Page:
The most notable claim to have passed the Turing Test came in 2014, where Reading University developed and ran a test on an AI called Eugene. Reading University's press release contains the details of the tests that Eugene undertook. Experts have pointed out several issues with the test, including that Eugene only passes 30% of the time. Additionally, as Eugene is supposed to mimic the speech of a 13 year old for whom English is a second language, the creators have an easy justification for his childish and stilted speech patterns. This sleight of hand, according to many critics, combined with the dodging of questions through obfuscation, renders the test failed. You can read Ray Kurzweil’s (author of The Singularity is Near) qualms with the claim that Eugene passes here. The debate surrounding Eugene’s claimed pass illustrates some of the major issues with the Turing Test that later tests attempt to rectify.

The fact that we do not appear to have created AI that passes the Turing Test without controversy suggests that the Turing Test is still relevant. We have not advanced beyond the Turing Test; we are still working towards it.

Modified Turing Tests

In the past 70 years, many modified Turing Tests have been proposed, all originating from the same premise - that we are looking for AI that can converse as a person would. These tests owe their existence to Turing's work, so, whilst we could argue that some of these tests achieve Turing’s aims better, we’re still working within his framework. These tests are derivative of Turing’s original test as they all work under similar assumptions and primarily apply to the domain of NLP. They were devised to offer more sophisticated, specified, and rigorous criteria that could better ascertain progress:

  • Winograd Schema Challenge: proposed in response to the issues identified with Eugene’s test. The machine is given 2 sentences that differ by a word or two, but where the meaning would differ a great deal. The machine needs to choose the appropriate sentence for the situation.
  • The Lovelace Test: judges machine intelligence based on a program’s ability to create original content.
  • Reverse Turing Test: if the original Turing Test involved a person trying to determine if they were talking to a computer, the reverse involves a computer trying to determine if the person on the other side is a human or a machine. An everyday example of this are CAPTCHA tests.
  • Minimum intelligent signal test: the machine would need to be capable of NLP in order to process the propositions and would need to have a substantial knowledge base of facts, numbers, and concepts. The computer can only answer Yes/No or True/False to prevent the obfuscation we saw from Eugene.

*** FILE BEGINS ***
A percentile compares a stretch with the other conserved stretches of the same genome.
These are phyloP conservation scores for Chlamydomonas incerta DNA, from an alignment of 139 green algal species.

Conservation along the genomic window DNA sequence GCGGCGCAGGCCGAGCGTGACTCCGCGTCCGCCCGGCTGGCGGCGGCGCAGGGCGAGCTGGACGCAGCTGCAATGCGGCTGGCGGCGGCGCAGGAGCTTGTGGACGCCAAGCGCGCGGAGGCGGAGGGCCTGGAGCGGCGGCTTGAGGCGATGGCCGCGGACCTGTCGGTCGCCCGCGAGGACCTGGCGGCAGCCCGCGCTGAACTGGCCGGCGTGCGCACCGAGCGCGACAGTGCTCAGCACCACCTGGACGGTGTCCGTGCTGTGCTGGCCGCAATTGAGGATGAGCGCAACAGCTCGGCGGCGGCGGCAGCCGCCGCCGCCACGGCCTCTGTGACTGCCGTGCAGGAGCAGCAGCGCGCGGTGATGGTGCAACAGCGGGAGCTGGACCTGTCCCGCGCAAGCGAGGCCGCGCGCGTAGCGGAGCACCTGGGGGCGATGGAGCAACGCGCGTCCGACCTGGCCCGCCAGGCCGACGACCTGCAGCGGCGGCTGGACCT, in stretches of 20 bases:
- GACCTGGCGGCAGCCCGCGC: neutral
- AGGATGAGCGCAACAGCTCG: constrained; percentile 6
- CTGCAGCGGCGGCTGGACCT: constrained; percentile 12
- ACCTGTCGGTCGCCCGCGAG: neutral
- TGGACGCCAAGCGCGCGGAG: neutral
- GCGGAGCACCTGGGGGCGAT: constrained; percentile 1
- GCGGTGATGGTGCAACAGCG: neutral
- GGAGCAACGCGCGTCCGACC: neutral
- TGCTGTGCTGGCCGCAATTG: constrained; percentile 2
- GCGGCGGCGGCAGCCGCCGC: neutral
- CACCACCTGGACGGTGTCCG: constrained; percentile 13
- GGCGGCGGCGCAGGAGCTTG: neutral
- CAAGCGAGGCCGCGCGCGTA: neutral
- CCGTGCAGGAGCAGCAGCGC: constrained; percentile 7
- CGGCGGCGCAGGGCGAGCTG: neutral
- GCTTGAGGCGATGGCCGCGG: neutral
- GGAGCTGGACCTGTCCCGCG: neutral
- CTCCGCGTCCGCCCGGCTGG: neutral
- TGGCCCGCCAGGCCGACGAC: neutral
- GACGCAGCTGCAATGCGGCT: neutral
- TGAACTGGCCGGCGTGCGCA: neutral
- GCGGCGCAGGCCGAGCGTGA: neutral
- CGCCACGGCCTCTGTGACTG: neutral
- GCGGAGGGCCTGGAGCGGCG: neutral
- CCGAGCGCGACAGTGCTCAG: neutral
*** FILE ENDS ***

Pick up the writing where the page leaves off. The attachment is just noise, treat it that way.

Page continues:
• The Marcus Test: a machine should be able to watch a TV Programme and answer questions about it. Gary Marcus explains his proposition in the New Yorker.

Further alternatives can be read about here.

Computational Complexity as a measure of Intelligence

The field of algorithmic information theory purports to offer an alternative means of measuring the intelligence levels of AI. Computational complexity measures the difficulty and resource usage needed to solve a problem. AI tackling increasingly computationally complex problems would be an indicator of improved AI intelligence.

An intelligence test using algorithmic information theory was put forward in the paper “Measuring universal intelligence: Towards an anytime intelligence test” Hernandez-Orallo and Dowe (2010), available as a PDF here. The proposed test would work for testing the intelligence of human beings as well as AI, so we could compare the relative intelligence of AI.

These methods are a measure of progress rather than an aim in themselves. Measuring computational complexity cannot tell us how useful the AI developed is – it’s up to developers to choose to put the increasing complexity to good use. The Turing Test was created to test for a specific goal and function – human like AI communication, whereas computational complexity is mainly showing us how complicated our systems are getting.

Arguably this approach has much more scientific rigour. The Turing Test judges AI using human perception, which is varied and often unpredictable. Human perception is relevant to NLP because one of the goals itself is to accurately communicate with people, but human perception is less relevant and useful in other areas of AI. Computational complexity measures are relevant for all types of domain specific AI to be judged, which better fits the varied work being done using AI now. We have moved away from trying to create anthropomorphic robots towards using AI to perform specialised tasks and automation.

Evaluating AI this way also distinguishes degrees of complexity. The Turing Test is pass/fail, but computational complexity is on a spectrum, so the shades of difference between different AIs will become apparent.

Some resources you can access to familiarise yourself with algorithmic information theory and similar concepts:

Finally, it’s worth noting that whether complexity measures are a proxy for real intelligence raises all the same questions of consciousness and intentionality that apply to the Turing Test.